Theodore Shapiro

Theodore Shapiro is the sophisticated composer behind numerous beloved blockbuster films including The Devil Wears Prada, Old School, Why Him?, Spy, Dodgeball: A True Underdog Story, Marley & Me, Tropic Thunder, I Love You, Man, Ghostbusters, and Blades of Glory. Through advanced study at Brown University and Juilliard, Theodore cultivated sharp compositional skills and learned about the art of storytelling through his exploration of theater. These meaningful experiences prepared him for a truly decorated career in film composing. Combining his expertise in classical music with strong pop sensibilities, Theodore’s sublime versatility has enticed collaborations with the likes of David Mamet, Mike Judge, Theodore Melfi, Nancy Meyers, David Frankel, and many more. In our illuminating discussion, Theodore describes how he constructed a clever, film noir flavored score for Paul Feig’s comedy thriller, A Simple Favor and tackled the gritty world of Karyn Kusama’s Destroyer.

 Source: Alberto E. Rodriguez

Source: Alberto E. Rodriguez

I understand that you started playing classical piano as a child. Which artists provided impetus and inspiration during your early exploration of music?

I would say the first music I looked into and remember loving was The Beatles. Growing up, I was always on multiple tracks of listening. I followed pop music all through my life, which was influential to me on one level, and then I developed a lot of interest in classical music. Throughout my life, I’ve listened to a lot of 20th-century music — Debussy and Stravinsky. My taste also stemmed from the material I was playing as a musician. I had a pretty wide sphere of influences —The Smiths, I had a big U2 phase, Led Zeppelin. A lot of classic rock from the 60’s and 70’s was super important to me.

Did you ever explore the art of live performance?

As a classical pianist, I wasn’t really good enough. As a kid, I would play in competitions, but I wasn’t going to make it any further than that. I played in bands through college and absolutely loved playing live. It was a huge part of my life, and I miss it tremendously —playing with other people and playing in front of people. Once in a while, I get to do it, and it’s always thrilling. It feels like a missing piece of my history that’s coming back. It’s really exciting that it’s a growing part of our business. It’s something a lot of people are going to be exploring again. 

You graduated from Brown University with B.A. in music and Juilliard School with an M.A. in music composition. At what point were you introduced to the possibilities of film scoring?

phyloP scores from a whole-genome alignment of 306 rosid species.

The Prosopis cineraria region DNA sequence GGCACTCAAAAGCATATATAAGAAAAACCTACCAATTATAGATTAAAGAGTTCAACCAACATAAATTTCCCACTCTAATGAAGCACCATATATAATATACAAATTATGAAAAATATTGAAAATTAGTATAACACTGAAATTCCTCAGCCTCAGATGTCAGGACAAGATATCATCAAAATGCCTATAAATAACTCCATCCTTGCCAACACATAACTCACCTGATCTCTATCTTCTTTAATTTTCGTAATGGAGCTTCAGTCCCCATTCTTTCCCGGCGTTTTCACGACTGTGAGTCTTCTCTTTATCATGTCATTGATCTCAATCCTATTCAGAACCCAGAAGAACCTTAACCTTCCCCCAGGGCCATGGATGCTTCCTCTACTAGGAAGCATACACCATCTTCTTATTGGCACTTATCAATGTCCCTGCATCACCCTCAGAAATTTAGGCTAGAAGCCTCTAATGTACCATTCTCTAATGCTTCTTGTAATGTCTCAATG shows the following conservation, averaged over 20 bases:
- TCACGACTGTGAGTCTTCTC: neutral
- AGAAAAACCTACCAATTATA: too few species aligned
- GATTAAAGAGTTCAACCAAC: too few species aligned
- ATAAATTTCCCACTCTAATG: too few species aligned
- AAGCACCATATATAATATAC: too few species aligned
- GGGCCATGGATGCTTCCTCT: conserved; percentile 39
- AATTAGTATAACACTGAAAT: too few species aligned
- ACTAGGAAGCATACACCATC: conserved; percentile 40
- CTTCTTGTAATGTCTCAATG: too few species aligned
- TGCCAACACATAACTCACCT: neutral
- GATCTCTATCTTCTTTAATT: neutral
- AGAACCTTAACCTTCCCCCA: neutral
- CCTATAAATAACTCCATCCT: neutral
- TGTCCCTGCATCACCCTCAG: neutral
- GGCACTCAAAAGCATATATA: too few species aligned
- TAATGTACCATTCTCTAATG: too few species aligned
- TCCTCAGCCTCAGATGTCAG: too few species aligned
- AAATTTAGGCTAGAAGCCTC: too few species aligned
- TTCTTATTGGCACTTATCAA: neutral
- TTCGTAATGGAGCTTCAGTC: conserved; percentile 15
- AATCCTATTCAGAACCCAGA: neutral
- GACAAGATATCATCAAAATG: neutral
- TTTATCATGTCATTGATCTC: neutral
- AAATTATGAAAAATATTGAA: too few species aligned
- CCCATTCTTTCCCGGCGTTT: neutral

From the time I was an undergrad at Brown, it was something that I knew I was interested in doing. I was a film lover. In that environment, I was surrounded by people who were interested in film, and I knew it was a medium that I was really into. Even though I love concert music, I really responded to the populist aspect of film music. It appealed to me and was always something I wanted to pursue. So, I went to Juilliard to get a traditional education in composition. At the same time, I was scoring my friends’ student films and working on a show that was on MTV. I was getting the experience of writing to picture while I was honing my chops as a composer.

What are the primary skills you picked up through your college studies that have served you throughout your career? 

In terms of my undergrad life, I did a lot of theater, both as an actor and as a composer. I wrote music for theater, and I acted in plays. Through that experience, I think I gained a pretty good understanding of storytelling, some perspectives on how we create narrative, and maybe the language to be able to speak about it. Those skills have been really helpful in my career. A big part of being a film composer is writing music, but there is another part that’s focused on communicating with your collaborators. I would say that my undergrad studies prepared me well for that. When I was in graduate school, they didn’t offer anything related to writing for film at the time, but I did get a very strong grounding in compositional skills. It’s funny because you put all these tools in your toolbox, and you don’t know when you’re going to use them, but you can pull them out at will. For example, you can be scoring a film like Dodgeball, which is a broad comedy, and find yourself pulling out the tool of writing a fugue. Something like that would seem to be connected to something much more classical in nature, but these arrows are in your quiver, so you can shoot when you have to.